How to Finally Stop Your Leaky Faucet

How to Finally Stop Your Leaky Faucet

Drip, drip, drip. That incessant trickle of water is enough to drive anyone wild. And a leaky faucet is more than just annoying — it’s expensive. The slow drip of water may seem like nothing but it can significantly spike your monthly water bill. If your leaky faucet is costing you money (and your sanity), you can finally put a stop to it with these steps:

Figure Out Which Kind of Faucet You Have

There are four common types of faucets, each with different parts and unique problems. Before you can fix your leaky faucet, you’ll need to find out which kind you have.

Compression Faucet

Compression faucets are one of the oldest types of faucets and you’ll typically see them in old houses or in utility sinks. They’re inexpensive but prone to leaks. These faucets always have two separate knobs, one for hot water and one for cold.  A compression stem controls the water flow, involving a screw and washer mechanism.

Cartridge Faucet

With a cartridge faucet, an internal cartridge controls the flow of water and also mixes the hot and cold water at the same time. It can come with a single lever handle or with two knobs. The double-handle cartridge faucets will look similar to the compression faucets. The easiest way to distinguish them is by testing the fluidity of the handles. A cartridge faucet will turn smoothly and easily; a compression faucet, however, will take some extra effort to turn on and off.

Disk Faucet

The disk faucet features a single lever handle over a cylindrical body. Ceramic disks at the bottom rise and fall to control the flow of water. Disk faucets are a newer concept and due to their high quality, they don’t break often.

Ball Faucet

Mostly common in kitchen sinks, a ball faucet has a single handle that moves over a rounded cap. They are washerless and include a complex system of parts. For this reason, it can be difficult to figure out which part is responsible for a leak. To save yourself time, money and aggravation, it’s best to just replace the whole faucet.


Start Your Prep Work

Before you begin, shut off the water valve under the sink. Plug up the drain to avoid losing parts. You’ll likely need a screwdriver, a wrench, and a pair of pliers. To protect your faucet’s fixtures from scratching, you can cover your wrench and pliers with duct tape. You will also need replacement parts for your particular faucet. To take some of the guesswork out, you can usually find faucet repair kits at your local hardware store.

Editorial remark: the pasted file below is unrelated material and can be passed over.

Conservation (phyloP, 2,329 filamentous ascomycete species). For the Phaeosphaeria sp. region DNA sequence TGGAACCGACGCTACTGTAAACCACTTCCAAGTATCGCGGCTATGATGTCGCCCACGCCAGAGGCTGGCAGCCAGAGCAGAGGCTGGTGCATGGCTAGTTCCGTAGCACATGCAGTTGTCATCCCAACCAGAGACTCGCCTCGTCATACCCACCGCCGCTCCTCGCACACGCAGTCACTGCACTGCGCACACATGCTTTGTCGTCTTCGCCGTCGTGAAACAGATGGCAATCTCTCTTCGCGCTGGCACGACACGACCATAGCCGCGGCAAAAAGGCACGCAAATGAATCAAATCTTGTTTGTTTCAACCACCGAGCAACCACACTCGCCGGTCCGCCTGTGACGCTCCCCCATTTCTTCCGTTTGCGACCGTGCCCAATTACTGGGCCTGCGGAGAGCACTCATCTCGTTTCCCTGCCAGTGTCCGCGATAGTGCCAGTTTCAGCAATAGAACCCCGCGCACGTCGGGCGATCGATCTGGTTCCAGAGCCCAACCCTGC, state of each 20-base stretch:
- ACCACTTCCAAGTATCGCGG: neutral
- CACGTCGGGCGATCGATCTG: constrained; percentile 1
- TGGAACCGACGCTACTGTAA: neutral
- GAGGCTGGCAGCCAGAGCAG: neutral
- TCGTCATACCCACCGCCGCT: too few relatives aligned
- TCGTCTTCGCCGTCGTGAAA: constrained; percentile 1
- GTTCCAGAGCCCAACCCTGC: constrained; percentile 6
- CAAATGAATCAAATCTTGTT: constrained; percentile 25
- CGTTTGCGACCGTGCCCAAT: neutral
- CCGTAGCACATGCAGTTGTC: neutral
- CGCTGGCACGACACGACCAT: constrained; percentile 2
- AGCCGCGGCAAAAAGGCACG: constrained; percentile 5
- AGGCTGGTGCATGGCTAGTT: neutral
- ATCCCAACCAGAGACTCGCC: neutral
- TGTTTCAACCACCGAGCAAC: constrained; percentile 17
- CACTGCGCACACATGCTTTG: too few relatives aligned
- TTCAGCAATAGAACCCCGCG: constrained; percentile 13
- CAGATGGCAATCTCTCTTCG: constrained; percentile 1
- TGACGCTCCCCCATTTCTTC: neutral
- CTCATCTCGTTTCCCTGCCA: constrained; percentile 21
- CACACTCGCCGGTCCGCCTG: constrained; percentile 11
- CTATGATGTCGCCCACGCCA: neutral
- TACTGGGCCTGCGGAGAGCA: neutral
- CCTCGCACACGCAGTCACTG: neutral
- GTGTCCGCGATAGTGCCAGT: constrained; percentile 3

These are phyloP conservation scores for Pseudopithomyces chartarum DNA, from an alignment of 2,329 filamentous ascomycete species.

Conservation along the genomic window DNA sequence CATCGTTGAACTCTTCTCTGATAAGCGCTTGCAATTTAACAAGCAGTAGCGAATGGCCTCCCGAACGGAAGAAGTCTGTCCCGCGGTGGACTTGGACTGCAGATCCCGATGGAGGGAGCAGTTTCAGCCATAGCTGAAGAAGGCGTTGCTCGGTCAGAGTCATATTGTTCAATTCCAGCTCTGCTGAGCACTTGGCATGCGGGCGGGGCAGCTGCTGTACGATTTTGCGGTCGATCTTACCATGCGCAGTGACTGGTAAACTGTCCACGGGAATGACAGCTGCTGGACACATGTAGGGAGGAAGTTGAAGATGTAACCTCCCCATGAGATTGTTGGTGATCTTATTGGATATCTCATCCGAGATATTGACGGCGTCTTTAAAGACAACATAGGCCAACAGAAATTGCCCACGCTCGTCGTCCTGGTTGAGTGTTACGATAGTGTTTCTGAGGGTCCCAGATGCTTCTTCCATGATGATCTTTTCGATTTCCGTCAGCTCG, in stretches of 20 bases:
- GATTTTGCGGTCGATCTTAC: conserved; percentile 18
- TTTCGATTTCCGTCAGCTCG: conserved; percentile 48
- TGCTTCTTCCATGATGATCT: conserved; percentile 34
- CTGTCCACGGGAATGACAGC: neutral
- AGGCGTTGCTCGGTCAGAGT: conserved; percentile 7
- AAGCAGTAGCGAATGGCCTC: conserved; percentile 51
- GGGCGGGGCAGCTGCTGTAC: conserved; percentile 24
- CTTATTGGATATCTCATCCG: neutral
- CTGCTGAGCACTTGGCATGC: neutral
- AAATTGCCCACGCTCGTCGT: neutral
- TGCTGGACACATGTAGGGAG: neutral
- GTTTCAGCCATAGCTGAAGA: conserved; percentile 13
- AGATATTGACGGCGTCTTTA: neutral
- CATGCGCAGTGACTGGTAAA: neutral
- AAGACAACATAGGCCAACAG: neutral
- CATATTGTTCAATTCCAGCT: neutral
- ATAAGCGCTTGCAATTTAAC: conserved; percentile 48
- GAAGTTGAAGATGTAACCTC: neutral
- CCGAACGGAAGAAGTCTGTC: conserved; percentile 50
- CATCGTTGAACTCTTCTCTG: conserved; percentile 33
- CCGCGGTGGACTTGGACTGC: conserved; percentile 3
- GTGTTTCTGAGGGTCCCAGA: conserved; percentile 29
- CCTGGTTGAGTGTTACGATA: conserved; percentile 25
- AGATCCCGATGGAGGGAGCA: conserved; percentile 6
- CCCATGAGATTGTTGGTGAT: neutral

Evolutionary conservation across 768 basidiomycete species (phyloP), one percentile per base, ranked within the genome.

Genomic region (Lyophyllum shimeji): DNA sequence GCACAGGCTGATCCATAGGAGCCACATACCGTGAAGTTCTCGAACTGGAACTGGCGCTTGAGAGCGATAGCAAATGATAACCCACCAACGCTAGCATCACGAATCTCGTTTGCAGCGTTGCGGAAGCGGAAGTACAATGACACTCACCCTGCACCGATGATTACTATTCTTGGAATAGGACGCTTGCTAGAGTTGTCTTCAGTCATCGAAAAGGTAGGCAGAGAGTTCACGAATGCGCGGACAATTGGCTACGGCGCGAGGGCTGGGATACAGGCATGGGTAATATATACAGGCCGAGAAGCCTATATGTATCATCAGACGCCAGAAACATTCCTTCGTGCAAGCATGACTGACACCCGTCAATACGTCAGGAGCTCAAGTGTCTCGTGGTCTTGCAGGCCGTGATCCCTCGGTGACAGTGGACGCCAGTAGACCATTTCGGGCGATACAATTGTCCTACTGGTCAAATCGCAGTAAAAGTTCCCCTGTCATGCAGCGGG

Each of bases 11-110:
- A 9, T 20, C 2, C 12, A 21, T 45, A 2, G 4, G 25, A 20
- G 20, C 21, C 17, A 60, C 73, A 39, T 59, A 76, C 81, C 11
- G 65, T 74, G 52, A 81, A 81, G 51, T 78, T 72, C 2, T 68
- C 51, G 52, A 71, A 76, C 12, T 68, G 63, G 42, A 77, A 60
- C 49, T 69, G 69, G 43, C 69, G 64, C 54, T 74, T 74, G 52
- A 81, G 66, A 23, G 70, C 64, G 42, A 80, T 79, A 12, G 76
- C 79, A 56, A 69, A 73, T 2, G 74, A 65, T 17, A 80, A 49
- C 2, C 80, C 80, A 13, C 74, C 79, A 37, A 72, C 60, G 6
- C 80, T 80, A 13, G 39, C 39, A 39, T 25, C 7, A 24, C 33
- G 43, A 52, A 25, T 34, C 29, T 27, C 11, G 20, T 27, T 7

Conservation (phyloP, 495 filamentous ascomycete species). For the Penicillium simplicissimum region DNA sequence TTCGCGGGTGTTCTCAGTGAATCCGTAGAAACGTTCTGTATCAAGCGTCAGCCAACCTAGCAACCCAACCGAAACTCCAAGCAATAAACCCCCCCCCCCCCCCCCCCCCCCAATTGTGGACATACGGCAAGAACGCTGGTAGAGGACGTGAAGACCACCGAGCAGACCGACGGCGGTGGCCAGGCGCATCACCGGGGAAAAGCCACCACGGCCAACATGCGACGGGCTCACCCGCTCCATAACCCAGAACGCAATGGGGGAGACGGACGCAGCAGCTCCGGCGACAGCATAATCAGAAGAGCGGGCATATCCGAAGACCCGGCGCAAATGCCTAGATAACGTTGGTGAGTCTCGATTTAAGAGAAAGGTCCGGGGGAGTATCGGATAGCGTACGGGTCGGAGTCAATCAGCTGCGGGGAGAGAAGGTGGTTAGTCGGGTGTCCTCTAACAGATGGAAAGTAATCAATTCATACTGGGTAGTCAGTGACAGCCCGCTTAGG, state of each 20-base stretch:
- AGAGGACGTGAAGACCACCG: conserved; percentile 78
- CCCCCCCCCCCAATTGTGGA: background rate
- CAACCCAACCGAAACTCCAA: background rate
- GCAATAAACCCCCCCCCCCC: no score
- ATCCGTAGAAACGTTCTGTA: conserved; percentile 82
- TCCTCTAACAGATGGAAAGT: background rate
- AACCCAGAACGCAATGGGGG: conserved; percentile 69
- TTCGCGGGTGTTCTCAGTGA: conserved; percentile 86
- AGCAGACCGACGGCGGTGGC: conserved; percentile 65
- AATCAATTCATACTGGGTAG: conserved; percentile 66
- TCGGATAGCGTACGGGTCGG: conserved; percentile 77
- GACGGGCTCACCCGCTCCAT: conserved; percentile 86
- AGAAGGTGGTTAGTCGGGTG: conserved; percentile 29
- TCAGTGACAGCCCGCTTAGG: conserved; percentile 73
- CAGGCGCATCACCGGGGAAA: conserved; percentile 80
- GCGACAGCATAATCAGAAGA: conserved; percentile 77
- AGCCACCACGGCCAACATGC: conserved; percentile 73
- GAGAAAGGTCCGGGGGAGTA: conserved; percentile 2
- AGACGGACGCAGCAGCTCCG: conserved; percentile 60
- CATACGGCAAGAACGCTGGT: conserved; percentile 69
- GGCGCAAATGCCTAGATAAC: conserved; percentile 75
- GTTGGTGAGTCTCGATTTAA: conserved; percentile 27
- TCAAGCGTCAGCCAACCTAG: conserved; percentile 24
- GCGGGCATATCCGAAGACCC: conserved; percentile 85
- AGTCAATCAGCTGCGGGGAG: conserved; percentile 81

How To Fix a Compression Faucet

1. Take Off Handles

Pry off the decorative caps with a screwdriver or utility knife. Then unscrew the handles and set them aside.

2. Remove Valve Stem Assembly

If there are covers over the assembly, you can usually remove them with pliers. Once you do that, you should discover a hex nut. Using a wrench and pliers, turn the nut counterclockwise to disassemble the valve stem.

3. Replace the Washer

Located at the bottom of the valve stem, the compression washer is often the culprit behind a leaky faucet. If it appears worn or deformed, replace it with a new one. Be sure to clean the washer holder beforehand so that the new washer fits neatly.

4. Replace O-Ring

The rubber O-ring that sits against the washer could also be the cause for your leak. If it’s damaged, you will need to replace it. Be sure to lightly coat the outside of the O-ring with waterproof plumber’s grease before assembling the faucet.


How to Fix a Cartridge Faucet

1. Take Off Handle

Examine the handle to see how it’s attached. You may see screw sets on the sides or back. Sometimes you’ll need to pop off a decorative cap with a flathead screwdriver. Then you can pull the handle straight up to remove it.

2. Remove Retaining Nut

Using pliers, unscrew the retaining nut and pull it out.

3. Pull Out the Cartridge

Pay attention to the placement of the current cartridge. You will need to orient a new one the same way. Pull straight up to remove the current cartridge.

4. Replace Cartridge

Bring the old cartridge with you to the hardware store to use as a reference. Find the exact part. Coat the new cartridge’s O-ring with plumbers grease and then insert into the faucet body. You will likely need to press firmly to make sure it’s in all the way. Remember to position it the same way as the original.


How to Fix a Disk Faucet

1. Lift Off Handle

Push the handle back. You should see a set screw. Remove it and lift the handle off. Some models may have a decorative cap to disguise a screw on the top.

2. Remove Ceramic Disk Cartridge

Once you remove the handle, you can usually pull the cartridge right out. Some faucets will have additional caps or screws holding the cartridge in place.

3. Clean and Replace Seals

The bottom of the cartridge is usually your problem area. Mineral deposits build up and prevent the seals from working properly. Remove all the rubber seals and O-rings. Using white vinegar and an abrasive pad, clean the cylinder openings and rinse well. Replace all the seals with new ones and reassemble the faucet.

4. Turn Water On Slowly

When you are done, carefully lift the handle to turn the water on. Do so slowly since the force of water can actually break the ceramic disk.


Stephens Plumbing Can Finally Stop Your Leaky Faucet

Fixing a leaky faucet isn’t an average skill. So if you find yourself at a loss, you’re not alone. The experienced professionals at Stephens Plumbing are available 24/7. We’re confident that our licensed plumbers can diagnose the problem and get your dripping faucet back to working order. Call Stephens Plumbing for all your kitchen and bathroom plumbing needs!